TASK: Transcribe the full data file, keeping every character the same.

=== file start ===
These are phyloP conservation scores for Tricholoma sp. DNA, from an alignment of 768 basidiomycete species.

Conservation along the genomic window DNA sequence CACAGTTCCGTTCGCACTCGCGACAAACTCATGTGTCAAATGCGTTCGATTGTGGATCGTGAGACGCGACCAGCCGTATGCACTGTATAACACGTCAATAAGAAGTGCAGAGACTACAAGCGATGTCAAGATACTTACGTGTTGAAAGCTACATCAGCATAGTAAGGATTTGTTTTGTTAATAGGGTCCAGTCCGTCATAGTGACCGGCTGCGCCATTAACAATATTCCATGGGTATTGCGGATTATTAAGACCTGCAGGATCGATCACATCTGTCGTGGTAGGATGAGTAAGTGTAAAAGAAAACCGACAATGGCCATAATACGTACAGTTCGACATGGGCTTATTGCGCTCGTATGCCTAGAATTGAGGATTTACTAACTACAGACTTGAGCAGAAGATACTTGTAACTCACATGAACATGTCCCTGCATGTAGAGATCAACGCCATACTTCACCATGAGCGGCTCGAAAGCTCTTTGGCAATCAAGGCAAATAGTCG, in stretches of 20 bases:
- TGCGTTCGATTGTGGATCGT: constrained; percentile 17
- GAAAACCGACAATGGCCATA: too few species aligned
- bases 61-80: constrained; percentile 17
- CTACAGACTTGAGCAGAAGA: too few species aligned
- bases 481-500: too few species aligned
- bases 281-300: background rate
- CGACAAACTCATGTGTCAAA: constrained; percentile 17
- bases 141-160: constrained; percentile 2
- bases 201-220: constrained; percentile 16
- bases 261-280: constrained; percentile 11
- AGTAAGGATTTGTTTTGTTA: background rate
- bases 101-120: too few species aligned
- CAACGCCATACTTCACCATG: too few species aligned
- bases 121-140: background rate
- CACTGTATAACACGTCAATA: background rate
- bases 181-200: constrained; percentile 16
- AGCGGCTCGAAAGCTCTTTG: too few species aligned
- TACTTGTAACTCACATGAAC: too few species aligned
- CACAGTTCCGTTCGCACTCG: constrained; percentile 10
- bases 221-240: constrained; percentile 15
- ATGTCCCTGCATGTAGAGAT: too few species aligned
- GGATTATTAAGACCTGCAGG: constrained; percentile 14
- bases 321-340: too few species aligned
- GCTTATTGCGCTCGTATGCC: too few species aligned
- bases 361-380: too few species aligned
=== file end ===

These are phyloP conservation scores for Tricholoma sp. DNA, from an alignment of 768 basidiomycete species.

Conservation along the genomic window DNA sequence CACAGTTCCGTTCGCACTCGCGACAAACTCATGTGTCAAATGCGTTCGATTGTGGATCGTGAGACGCGACCAGCCGTATGCACTGTATAACACGTCAATAAGAAGTGCAGAGACTACAAGCGATGTCAAGATACTTACGTGTTGAAAGCTACATCAGCATAGTAAGGATTTGTTTTGTTAATAGGGTCCAGTCCGTCATAGTGACCGGCTGCGCCATTAACAATATTCCATGGGTATTGCGGATTATTAAGACCTGCAGGATCGATCACATCTGTCGTGGTAGGATGAGTAAGTGTAAAAGAAAACCGACAATGGCCATAATACGTACAGTTCGACATGGGCTTATTGCGCTCGTATGCCTAGAATTGAGGATTTACTAACTACAGACTTGAGCAGAAGATACTTGTAACTCACATGAACATGTCCCTGCATGTAGAGATCAACGCCATACTTCACCATGAGCGGCTCGAAAGCTCTTTGGCAATCAAGGCAAATAGTCG, in stretches of 20 bases:
- TGCGTTCGATTGTGGATCGT: constrained; percentile 17
- GAAAACCGACAATGGCCATA: too few species aligned
- bases 61-80: constrained; percentile 17
- CTACAGACTTGAGCAGAAGA: too few species aligned
- bases 481-500: too few species aligned
- bases 281-300: background rate
- CGACAAACTCATGTGTCAAA: constrained; percentile 17
- bases 141-160: constrained; percentile 2
- bases 201-220: constrained; percentile 16
- bases 261-280: constrained; percentile 11
- AGTAAGGATTTGTTTTGTTA: background rate
- bases 101-120: too few species aligned
- CAACGCCATACTTCACCATG: too few species aligned
- bases 121-140: background rate
- CACTGTATAACACGTCAATA: background rate
- bases 181-200: constrained; percentile 16
- AGCGGCTCGAAAGCTCTTTG: too few species aligned
- TACTTGTAACTCACATGAAC: too few species aligned
- CACAGTTCCGTTCGCACTCG: constrained; percentile 10
- bases 221-240: constrained; percentile 15
- ATGTCCCTGCATGTAGAGAT: too few species aligned
- GGATTATTAAGACCTGCAGG: constrained; percentile 14
- bases 321-340: too few species aligned
- GCTTATTGCGCTCGTATGCC: too few species aligned
- bases 361-380: too few species aligned